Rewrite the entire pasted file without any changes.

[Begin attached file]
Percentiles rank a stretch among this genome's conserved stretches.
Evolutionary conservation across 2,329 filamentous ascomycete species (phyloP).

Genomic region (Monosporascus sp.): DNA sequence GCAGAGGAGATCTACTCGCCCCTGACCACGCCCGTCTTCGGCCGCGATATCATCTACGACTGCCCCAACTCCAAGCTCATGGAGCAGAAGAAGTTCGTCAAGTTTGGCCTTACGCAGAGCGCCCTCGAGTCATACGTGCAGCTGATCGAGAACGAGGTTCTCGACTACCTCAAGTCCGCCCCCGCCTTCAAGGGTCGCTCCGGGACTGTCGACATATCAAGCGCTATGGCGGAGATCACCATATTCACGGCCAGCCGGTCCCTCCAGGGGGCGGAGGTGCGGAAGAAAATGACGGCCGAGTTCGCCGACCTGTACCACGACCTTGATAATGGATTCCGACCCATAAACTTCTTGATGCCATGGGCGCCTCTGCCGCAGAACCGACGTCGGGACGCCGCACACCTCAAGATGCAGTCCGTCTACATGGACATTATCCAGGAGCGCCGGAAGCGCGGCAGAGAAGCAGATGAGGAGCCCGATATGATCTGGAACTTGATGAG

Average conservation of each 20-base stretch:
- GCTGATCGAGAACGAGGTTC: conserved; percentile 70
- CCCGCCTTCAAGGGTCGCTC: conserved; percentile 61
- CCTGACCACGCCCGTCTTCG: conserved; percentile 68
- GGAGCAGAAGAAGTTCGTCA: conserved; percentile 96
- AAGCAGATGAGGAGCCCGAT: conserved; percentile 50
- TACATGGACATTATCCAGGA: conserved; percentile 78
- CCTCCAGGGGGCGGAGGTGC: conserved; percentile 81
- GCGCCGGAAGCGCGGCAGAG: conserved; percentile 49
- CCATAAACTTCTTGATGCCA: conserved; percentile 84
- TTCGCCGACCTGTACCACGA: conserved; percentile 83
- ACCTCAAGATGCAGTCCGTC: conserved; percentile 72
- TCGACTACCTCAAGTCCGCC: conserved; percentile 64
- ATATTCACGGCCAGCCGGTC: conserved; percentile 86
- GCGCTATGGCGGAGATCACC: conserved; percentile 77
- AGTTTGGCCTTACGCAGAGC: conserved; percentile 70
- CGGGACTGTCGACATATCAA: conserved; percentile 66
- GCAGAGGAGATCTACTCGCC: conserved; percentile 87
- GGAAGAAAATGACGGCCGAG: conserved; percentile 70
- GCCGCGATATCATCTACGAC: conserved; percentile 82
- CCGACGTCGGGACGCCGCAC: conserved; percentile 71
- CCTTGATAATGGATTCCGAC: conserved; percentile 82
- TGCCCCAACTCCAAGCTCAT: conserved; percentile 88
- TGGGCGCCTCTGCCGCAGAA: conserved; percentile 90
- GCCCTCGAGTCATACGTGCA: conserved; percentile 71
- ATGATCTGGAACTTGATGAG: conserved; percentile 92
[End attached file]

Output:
Percentiles rank a stretch among this genome's conserved stretches.
Evolutionary conservation across 2,329 filamentous ascomycete species (phyloP).

Genomic region (Monosporascus sp.): DNA sequence GCAGAGGAGATCTACTCGCCCCTGACCACGCCCGTCTTCGGCCGCGATATCATCTACGACTGCCCCAACTCCAAGCTCATGGAGCAGAAGAAGTTCGTCAAGTTTGGCCTTACGCAGAGCGCCCTCGAGTCATACGTGCAGCTGATCGAGAACGAGGTTCTCGACTACCTCAAGTCCGCCCCCGCCTTCAAGGGTCGCTCCGGGACTGTCGACATATCAAGCGCTATGGCGGAGATCACCATATTCACGGCCAGCCGGTCCCTCCAGGGGGCGGAGGTGCGGAAGAAAATGACGGCCGAGTTCGCCGACCTGTACCACGACCTTGATAATGGATTCCGACCCATAAACTTCTTGATGCCATGGGCGCCTCTGCCGCAGAACCGACGTCGGGACGCCGCACACCTCAAGATGCAGTCCGTCTACATGGACATTATCCAGGAGCGCCGGAAGCGCGGCAGAGAAGCAGATGAGGAGCCCGATATGATCTGGAACTTGATGAG

Average conservation of each 20-base stretch:
- GCTGATCGAGAACGAGGTTC: conserved; percentile 70
- CCCGCCTTCAAGGGTCGCTC: conserved; percentile 61
- CCTGACCACGCCCGTCTTCG: conserved; percentile 68
- GGAGCAGAAGAAGTTCGTCA: conserved; percentile 96
- AAGCAGATGAGGAGCCCGAT: conserved; percentile 50
- TACATGGACATTATCCAGGA: conserved; percentile 78
- CCTCCAGGGGGCGGAGGTGC: conserved; percentile 81
- GCGCCGGAAGCGCGGCAGAG: conserved; percentile 49
- CCATAAACTTCTTGATGCCA: conserved; percentile 84
- TTCGCCGACCTGTACCACGA: conserved; percentile 83
- ACCTCAAGATGCAGTCCGTC: conserved; percentile 72
- TCGACTACCTCAAGTCCGCC: conserved; percentile 64
- ATATTCACGGCCAGCCGGTC: conserved; percentile 86
- GCGCTATGGCGGAGATCACC: conserved; percentile 77
- AGTTTGGCCTTACGCAGAGC: conserved; percentile 70
- CGGGACTGTCGACATATCAA: conserved; percentile 66
- GCAGAGGAGATCTACTCGCC: conserved; percentile 87
- GGAAGAAAATGACGGCCGAG: conserved; percentile 70
- GCCGCGATATCATCTACGAC: conserved; percentile 82
- CCGACGTCGGGACGCCGCAC: conserved; percentile 71
- CCTTGATAATGGATTCCGAC: conserved; percentile 82
- TGCCCCAACTCCAAGCTCAT: conserved; percentile 88
- TGGGCGCCTCTGCCGCAGAA: conserved; percentile 90
- GCCCTCGAGTCATACGTGCA: conserved; percentile 71
- ATGATCTGGAACTTGATGAG: conserved; percentile 92